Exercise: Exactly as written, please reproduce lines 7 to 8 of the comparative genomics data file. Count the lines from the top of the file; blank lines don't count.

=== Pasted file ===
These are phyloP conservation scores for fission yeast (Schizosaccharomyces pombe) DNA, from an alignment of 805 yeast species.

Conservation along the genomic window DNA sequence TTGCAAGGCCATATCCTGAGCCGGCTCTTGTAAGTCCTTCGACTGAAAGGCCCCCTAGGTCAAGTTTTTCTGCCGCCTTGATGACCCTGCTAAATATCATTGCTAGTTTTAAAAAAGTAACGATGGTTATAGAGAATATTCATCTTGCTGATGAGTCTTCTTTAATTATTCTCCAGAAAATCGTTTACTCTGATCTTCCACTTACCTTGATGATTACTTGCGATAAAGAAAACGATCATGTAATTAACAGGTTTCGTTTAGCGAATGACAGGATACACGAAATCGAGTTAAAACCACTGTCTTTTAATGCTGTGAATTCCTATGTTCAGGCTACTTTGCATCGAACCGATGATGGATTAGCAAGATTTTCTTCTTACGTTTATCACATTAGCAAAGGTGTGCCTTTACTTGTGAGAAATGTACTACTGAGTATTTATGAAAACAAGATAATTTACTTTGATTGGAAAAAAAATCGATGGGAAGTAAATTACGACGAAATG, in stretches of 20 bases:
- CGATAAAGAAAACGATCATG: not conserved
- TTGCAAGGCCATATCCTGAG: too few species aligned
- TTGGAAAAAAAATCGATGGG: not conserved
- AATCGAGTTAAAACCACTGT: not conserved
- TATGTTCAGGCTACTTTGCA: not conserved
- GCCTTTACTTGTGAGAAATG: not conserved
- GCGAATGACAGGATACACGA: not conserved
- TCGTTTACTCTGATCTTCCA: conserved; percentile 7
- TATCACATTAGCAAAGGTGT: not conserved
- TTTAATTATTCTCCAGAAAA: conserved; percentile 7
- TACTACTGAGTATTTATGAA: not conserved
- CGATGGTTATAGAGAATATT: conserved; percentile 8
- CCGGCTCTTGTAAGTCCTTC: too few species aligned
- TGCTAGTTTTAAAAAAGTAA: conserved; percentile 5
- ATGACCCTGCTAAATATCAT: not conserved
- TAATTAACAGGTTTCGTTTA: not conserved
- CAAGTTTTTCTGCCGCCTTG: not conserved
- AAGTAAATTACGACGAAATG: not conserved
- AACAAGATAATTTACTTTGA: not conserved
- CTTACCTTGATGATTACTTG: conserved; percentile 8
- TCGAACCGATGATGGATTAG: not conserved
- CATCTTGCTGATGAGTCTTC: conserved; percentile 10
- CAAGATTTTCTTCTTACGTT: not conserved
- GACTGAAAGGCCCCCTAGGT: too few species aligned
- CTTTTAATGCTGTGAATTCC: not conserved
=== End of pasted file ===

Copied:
- TATGTTCAGGCTACTTTGCA: not conserved
- GCCTTTACTTGTGAGAAATG: not conserved